Michael Becker from Instrument Systems (Germany) gave the first invited paper, a very nice overview of the main emphases of the various major standards organizations concerned with displays. Why do we need standards? They fill the need for clear communication between different groups and countries by supplying precise terminology and the taxonomy that provides structure for the terminology. The CIE concerns itself with the fundamentals of photometry and colorimetry. The IEC provides data sheets and standards for display components and devices. The ISO deals with the ergonomics of human-system interaction. He covered some highlights of recent work by those organizations, including measurements for non-planar (curved) light sources and displays, OLED performance in various ambient lighting environments, transparent displays, and the characterization of speckle in optical systems. He concluded his talk by remarking on the complementary topics emphasized by each organization and how cooperation between them is good for the standards setting enterprise.

Kei Hyodo (pictured above) of Konica Minolta (Japan) is Assistant Secretary for IEC TC 110, the group that covers electronic display devices. In the second invited paper, he discussed the history and structure of the IEC TC 110 and highlighted some of the new topics that the working groups are currently engaged in, including touch, lasers, curved displays, and wearable displays. He emphasized the good working relationship with SID and the ICDM.

Xin-Li Ma from BOE (China) gave a nice talk about optical measurement methods for transparent LCDs. He focused mainly on the effect of the display on objects that are viewed behind the display. He discussed the effect on MTF, level of transparency, and color distortion.

The session finished up with a pair of talks from John Penczek and Paul Boynton from NIST (USA). They covered a general framework for characterizing transparent displays and suggested measurement techniques. These were extensions and applications of techniques found in the Reflection Measurements section of the IDMS. They emphasized that reflectance and transmittance factors can be measured and then used to predict the performance of transparent displays in a variety of lighting environments. In other words, take advantage of linear superposition and don’t try to recreate specific lighting environments in order to characterize display performance in various conditions.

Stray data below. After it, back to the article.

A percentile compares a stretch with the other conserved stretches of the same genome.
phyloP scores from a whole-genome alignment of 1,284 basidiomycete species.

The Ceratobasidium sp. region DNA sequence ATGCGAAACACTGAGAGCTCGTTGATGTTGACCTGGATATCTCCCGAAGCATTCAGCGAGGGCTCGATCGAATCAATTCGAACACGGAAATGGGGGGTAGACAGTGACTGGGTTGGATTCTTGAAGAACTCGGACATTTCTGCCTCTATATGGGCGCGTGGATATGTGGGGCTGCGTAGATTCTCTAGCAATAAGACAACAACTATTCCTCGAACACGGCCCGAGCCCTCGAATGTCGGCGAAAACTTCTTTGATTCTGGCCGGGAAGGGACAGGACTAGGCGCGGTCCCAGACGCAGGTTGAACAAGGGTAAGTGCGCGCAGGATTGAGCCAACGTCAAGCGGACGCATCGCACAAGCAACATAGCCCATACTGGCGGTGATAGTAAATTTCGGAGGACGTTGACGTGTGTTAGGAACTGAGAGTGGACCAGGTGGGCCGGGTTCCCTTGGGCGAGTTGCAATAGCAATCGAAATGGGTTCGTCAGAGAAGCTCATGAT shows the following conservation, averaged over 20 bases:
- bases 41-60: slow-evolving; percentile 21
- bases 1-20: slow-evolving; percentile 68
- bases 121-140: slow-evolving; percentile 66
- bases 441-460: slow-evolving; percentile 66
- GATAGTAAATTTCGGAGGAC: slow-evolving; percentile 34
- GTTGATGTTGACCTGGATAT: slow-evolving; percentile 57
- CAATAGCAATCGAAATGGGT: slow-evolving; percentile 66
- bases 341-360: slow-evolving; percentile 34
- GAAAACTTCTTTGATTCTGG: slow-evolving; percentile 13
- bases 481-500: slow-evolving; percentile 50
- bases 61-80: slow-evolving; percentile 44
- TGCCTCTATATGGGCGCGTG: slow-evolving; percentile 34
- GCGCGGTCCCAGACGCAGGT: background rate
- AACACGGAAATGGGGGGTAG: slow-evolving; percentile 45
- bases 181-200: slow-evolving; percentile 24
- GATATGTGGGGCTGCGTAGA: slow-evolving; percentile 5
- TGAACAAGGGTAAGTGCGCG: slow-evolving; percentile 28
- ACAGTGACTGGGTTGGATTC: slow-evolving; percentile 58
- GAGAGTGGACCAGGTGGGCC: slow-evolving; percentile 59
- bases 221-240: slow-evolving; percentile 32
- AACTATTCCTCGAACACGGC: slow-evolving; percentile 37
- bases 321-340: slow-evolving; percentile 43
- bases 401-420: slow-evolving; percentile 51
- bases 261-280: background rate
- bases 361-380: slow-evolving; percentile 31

CSOT Brings Curved 110-in, Set to Display Week

 By Steve Sechrist 

Not to be outdone by rival Chinese fab BOE, Shenzhen-based China Star Optoelectronics Technology (CSOT for short) was at Display Week showing off its 110-inch curved 4K TV, claiming it as the “world’s largest" curved LCD TV, with dimensions of 2.4 x 1.4 meters. The set includes a 3840 x 2160 pixel (4K x 2K) pixel display in a 110-inch diagonal curved format that offers a sizeable color gamut with 10 bit color at 60 Hz refresh, and a whopping 50K:1 contrast. CSOT product engineer Yuming Mo told us that at its thinnest point, the curved set reached 20mm in thickness (at the edges), growing to 45 cm with a curve radius of 5500 mm total.     

The company also showed a UHD (3840 x 2160 pixel) 55-inch diagonal TV. The set incorporates QD Vision's Quantum Dot technology and claims a 63% boost to color gamut, achieving an extremely impressive color standard with what the company is calling its Super Color Gamut technology. 

Clearly Chinese fabs are serious in their efforts to step up their technology offerings and many experts believe they have reached image parity with some of the best displays in the industry. We agree, and look forward to the consumer benefits from these awesome displays.

Author Steve Sechrist (third from right) stands with the team from CSOT in front of the company’s 110-in. display.

Thursday, June 4, 2015

Android Wear Offers Timely Advice to Display Makers

By Ken Werner

On Thursday morning at Display Week, The Special Wearables Address in the business track was given by Sidney Chang, Head of Business Development for Android Wear, whose topic was "Android Wear Overview and Google's Wish List." (Chang replaced Fossil CTO Philip Thompson, whose scheduled talk was "Why Wearables with a Display Will Not Succeed with Today's Display Companies." I have been assured that the switch was due to a scheduling conflict and not because Thompson was planning on telling us, quite accurately, that display and computer companies can't be trusted to design watches.)

Chang's approach was not confrontational, but he had interesting things to say, some of them aimed directly at display makers. The first was that display makers should think very hard about "improving" traditional display parameters if they impact battery life. Although outdoor visibility is essential, it should be done in ways other than cranking up the luminance. The display must always be on, but it doesn't always have to be on in the same way.  Chang described two modes. The "interactive mode" has full animation and full refresh rate. "Ambient mode" has reduced color depth, reduced brightness, and reduced refresh rate for showing basic information, like the time, whenever the user looks. (Pixtronix and Sharp, are you listening?)